By John Reese (@guruinvestor) —
Deciding what stocks to buy and when to buy them is a question that can plague investors. But deciding if and when to sell can be equally if not more daunting. After all, you don’t want to leave money on the table by getting out too soon. On the other hand, if you wait in the hopes that there’s more upside, you run the risk of quite literally leaving money on the table if the stock dips.
Evaluating the best time to sell can also be a layered process for the individual investor if they have invested emotion into the stock—that is, you might not want to “give up” on a stock that has made money for you in the past, even if the underlying business has lost its competitive edge. Or you might resist selling a stock, even if it’s a clear loser, because you don’t want to admit failure. Humans are complex beings, after all, with an infinite menu of possible emotions around the buy/sell decision.
When I started building model portfolios in 2003, I wanted to create ways to overcome the subjective challenges around buying and selling by following strategies that are quantitative and focus on fundamental criteria. To do this, we codified a portfolio management process that was set to be updated on fixed-interval rebalancing time periods. Using stock screening models inspired by some of the most successful investors, we are able to identify which stocks achieve high scores based on their underlying fundamentals and which have slipped. On rebalancing dates, we then use this information to determine which names to keep and which to sell, replacing the sold shares with higher-scoring names. Such a system keeps emotions out of the process—a crucial advantage to every investor—by sticking to concrete metrics and buying/selling only at predetermined intervals.
The question then becomes: What should the rebalancing intervals be—monthly, quarterly, annually or some other frequency? That depends on your investing strategy and what the underlying data shows. One of the guru-inspired portfolios I track, for instance, which is based on the philosophy of Stanford University accounting professor Joseph Piotroski, behaves very differently depending on the rebalancing period used. For example, while a 20-stock, monthly rebalanced U.S. portfolio assembled using this model reflects underperformance (over the period since its inception in 2004) compared to the S&P 500, the same portfolio rebalanced annually outperforms the market. View the Book/Market investor portfolios based on Piotroski’s method here.
The opposite happens when using another of my guru-inspired approaches–one based on the strategy of Motley Fool co-creators Tom and David Gardner. This portfolio reflects very different results when using different intervals (returns calculated over period since inception in 2003). If rebalanced annually, for example, it underperforms the market by 37%. If quarterly and monthly rebalancing is used, the portfolio outperforms the S&P 500 by 60% and 222%, respectively. View the Small-Cap Growth investor portfolios based on The Motley Fool model here.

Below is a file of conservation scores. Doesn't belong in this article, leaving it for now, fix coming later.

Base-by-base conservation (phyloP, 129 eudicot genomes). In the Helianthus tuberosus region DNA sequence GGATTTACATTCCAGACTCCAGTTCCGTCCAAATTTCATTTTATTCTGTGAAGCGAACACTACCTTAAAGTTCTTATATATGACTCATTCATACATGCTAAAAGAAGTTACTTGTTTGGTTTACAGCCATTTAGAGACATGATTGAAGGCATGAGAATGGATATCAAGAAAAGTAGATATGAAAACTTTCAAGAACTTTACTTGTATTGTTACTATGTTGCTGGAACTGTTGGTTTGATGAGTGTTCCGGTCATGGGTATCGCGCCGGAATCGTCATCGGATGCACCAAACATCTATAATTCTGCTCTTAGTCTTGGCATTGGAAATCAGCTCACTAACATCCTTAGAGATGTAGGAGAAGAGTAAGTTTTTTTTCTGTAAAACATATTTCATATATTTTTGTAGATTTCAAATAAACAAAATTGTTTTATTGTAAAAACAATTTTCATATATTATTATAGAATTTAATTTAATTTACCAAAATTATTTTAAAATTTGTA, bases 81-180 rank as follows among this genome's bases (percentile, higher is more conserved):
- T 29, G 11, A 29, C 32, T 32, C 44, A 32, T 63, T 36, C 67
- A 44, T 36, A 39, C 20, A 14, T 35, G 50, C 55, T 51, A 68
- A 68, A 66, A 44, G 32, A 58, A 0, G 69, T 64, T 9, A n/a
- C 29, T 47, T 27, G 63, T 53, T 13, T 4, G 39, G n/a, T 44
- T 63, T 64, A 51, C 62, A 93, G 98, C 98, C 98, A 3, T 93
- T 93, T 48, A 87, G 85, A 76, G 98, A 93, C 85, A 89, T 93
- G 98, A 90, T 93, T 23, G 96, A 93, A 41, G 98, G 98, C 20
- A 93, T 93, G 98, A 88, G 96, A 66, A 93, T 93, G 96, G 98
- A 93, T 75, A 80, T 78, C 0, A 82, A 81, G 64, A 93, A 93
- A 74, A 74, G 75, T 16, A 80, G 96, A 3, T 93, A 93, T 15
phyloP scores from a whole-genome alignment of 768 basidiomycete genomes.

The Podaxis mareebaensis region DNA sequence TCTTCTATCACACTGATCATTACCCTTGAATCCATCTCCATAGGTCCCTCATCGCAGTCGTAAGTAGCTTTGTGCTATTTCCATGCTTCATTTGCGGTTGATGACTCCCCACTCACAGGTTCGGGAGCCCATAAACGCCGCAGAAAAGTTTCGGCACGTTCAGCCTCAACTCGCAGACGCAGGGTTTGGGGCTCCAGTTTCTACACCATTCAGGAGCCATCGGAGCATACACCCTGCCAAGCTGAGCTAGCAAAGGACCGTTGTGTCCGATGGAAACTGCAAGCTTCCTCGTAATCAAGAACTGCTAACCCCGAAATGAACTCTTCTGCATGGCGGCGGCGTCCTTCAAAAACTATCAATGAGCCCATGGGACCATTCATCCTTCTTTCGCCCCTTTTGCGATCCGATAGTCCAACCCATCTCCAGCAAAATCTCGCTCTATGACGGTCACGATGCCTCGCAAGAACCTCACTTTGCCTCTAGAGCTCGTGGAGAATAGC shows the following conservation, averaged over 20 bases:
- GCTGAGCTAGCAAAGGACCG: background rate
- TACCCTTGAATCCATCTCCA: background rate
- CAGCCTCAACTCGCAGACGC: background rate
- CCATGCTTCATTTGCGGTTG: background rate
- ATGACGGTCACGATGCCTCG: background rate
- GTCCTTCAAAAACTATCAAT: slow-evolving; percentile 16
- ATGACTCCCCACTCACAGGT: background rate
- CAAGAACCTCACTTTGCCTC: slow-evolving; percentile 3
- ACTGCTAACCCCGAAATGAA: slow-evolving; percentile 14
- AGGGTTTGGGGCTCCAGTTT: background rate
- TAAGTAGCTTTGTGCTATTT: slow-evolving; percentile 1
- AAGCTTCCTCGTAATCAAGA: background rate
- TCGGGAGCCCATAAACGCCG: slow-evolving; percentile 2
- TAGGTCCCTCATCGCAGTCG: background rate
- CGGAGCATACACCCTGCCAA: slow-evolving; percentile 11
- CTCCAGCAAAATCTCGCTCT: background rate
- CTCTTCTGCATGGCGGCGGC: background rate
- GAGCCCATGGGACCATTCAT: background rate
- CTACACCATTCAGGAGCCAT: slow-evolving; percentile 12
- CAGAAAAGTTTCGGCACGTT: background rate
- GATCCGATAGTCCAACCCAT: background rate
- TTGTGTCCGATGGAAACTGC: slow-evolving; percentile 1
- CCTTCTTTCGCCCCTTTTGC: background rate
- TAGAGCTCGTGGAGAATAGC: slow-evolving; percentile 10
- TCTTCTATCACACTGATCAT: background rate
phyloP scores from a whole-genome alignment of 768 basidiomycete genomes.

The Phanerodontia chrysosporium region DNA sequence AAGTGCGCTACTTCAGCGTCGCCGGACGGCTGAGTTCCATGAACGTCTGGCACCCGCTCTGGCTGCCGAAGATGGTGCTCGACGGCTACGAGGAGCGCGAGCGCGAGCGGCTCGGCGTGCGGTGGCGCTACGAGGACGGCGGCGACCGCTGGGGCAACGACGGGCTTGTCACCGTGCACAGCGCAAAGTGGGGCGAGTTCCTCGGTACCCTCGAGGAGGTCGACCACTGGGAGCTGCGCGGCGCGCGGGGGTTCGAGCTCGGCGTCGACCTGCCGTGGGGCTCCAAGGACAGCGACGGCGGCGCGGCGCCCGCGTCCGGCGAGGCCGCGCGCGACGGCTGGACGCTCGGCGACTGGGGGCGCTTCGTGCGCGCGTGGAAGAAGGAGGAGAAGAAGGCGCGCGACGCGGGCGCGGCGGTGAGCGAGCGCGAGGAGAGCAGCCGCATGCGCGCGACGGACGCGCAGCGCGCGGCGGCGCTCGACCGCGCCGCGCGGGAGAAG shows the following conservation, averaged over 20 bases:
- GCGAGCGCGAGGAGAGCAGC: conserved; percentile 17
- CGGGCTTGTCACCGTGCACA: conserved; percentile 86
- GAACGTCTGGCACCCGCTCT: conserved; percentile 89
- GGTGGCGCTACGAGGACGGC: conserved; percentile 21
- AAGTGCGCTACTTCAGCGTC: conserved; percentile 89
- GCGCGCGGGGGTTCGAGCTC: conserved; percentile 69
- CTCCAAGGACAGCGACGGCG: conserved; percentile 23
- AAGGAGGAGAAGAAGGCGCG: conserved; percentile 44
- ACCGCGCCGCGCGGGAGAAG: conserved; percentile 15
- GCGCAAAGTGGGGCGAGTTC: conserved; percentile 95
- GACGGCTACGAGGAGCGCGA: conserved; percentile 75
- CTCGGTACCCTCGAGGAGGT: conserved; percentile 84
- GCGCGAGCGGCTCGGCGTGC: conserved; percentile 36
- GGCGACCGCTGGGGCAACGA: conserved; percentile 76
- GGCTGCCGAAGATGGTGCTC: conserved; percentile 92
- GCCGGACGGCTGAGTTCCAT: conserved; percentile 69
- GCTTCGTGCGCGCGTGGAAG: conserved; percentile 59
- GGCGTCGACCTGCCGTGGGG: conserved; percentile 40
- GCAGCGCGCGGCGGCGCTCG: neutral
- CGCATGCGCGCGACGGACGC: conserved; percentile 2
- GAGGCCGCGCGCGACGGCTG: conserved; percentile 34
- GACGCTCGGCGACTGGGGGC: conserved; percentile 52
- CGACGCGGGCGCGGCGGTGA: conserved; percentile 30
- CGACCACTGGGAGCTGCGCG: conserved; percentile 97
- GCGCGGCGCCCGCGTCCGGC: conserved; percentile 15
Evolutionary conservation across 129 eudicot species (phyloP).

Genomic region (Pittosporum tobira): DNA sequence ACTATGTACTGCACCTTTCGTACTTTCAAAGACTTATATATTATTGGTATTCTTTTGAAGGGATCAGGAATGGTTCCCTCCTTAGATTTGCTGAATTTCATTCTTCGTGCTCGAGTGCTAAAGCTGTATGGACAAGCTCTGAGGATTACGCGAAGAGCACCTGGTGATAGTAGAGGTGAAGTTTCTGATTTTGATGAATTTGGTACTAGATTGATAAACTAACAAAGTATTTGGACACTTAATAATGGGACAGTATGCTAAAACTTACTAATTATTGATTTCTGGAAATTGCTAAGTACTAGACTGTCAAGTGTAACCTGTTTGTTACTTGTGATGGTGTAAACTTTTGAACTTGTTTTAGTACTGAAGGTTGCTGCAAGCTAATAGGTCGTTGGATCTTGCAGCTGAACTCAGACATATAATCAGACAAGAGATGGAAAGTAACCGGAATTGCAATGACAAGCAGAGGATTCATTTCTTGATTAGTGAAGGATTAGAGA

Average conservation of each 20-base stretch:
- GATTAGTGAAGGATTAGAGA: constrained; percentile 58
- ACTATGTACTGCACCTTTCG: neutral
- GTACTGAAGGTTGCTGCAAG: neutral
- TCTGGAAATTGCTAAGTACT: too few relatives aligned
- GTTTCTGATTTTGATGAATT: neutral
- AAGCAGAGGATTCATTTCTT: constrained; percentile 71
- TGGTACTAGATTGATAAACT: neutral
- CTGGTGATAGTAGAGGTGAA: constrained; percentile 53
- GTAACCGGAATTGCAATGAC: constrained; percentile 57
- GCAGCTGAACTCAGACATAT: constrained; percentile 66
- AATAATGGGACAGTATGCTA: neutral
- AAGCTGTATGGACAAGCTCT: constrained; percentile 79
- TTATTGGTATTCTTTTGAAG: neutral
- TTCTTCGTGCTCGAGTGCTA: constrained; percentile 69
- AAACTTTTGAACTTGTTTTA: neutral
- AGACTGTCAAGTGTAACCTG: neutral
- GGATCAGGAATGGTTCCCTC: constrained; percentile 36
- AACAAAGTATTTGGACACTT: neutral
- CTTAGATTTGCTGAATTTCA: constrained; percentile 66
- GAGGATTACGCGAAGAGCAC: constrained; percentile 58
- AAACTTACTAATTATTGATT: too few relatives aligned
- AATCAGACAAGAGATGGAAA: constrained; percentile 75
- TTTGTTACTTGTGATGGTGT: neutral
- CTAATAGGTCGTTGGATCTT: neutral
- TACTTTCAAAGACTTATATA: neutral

Why do these two different strategies react so differently to changes in rebalancing periods?
It ties back to the focus of each strategy. The Piotroski-inspired strategy, for example, is a deep value approach that targets stocks with book-to-market ratios (the opposite of the price-to-book ratio) in the bottom 20% of the market along with other factors that demonstrate a solid underlying business. These stocks are unloved, beaten down, and in need of an investor with the patience to wait until the market recognizes their value. It makes sense, then, that a longer rebalancing period would pay off, since it gives the market time to catch up, so to speak.
The Fool-inspired strategy, on the other hand, is focused on growth and momentum, and looks for companies with sales and earnings growth of at least 25% in the most recent quarter. This approach also targets companies whose shares have been outperforming at least 90 percent of other stocks in the market over the past year. With these types of “hot” stocks, however, comes the risk of a dramatic downturn. It stands to reason, then, that a shorter rebalancing period works better for this type of portfolio.
What are the primary takeaways here? Including a set rebalancing process into your investment approach can help remove emotion and biases that can negatively impact returns, but that doesn’t necessarily mean this will work well for everyone. Rebalancing also requires that you monitor and update your portfolio, which could trigger emotional reactions and, potentially, buy/sell decisions that may be ill-advised. But if you’re an investor who likes to use stock screens and quantitative methodologies, it’s important to have a rebalancing system in place.
John Reese is founder and CEO of Validea.com and Validea Capital Management, LLC. Validea is a quantitative investment research firm and Validea Capital, a separate company from Validea.com, which maintains this blog, is a asset management firm offering private account management, ETFs and a robo advisor, Validea Legends and Validea Legends Income. John is a graduate of MIT and Harvard Business school, holder of two US patents and author of the book, “The Guru Investor: How to Beat the Market Using History’s Best Investment Strategies”. Follow John on Twitter @guruinvestor.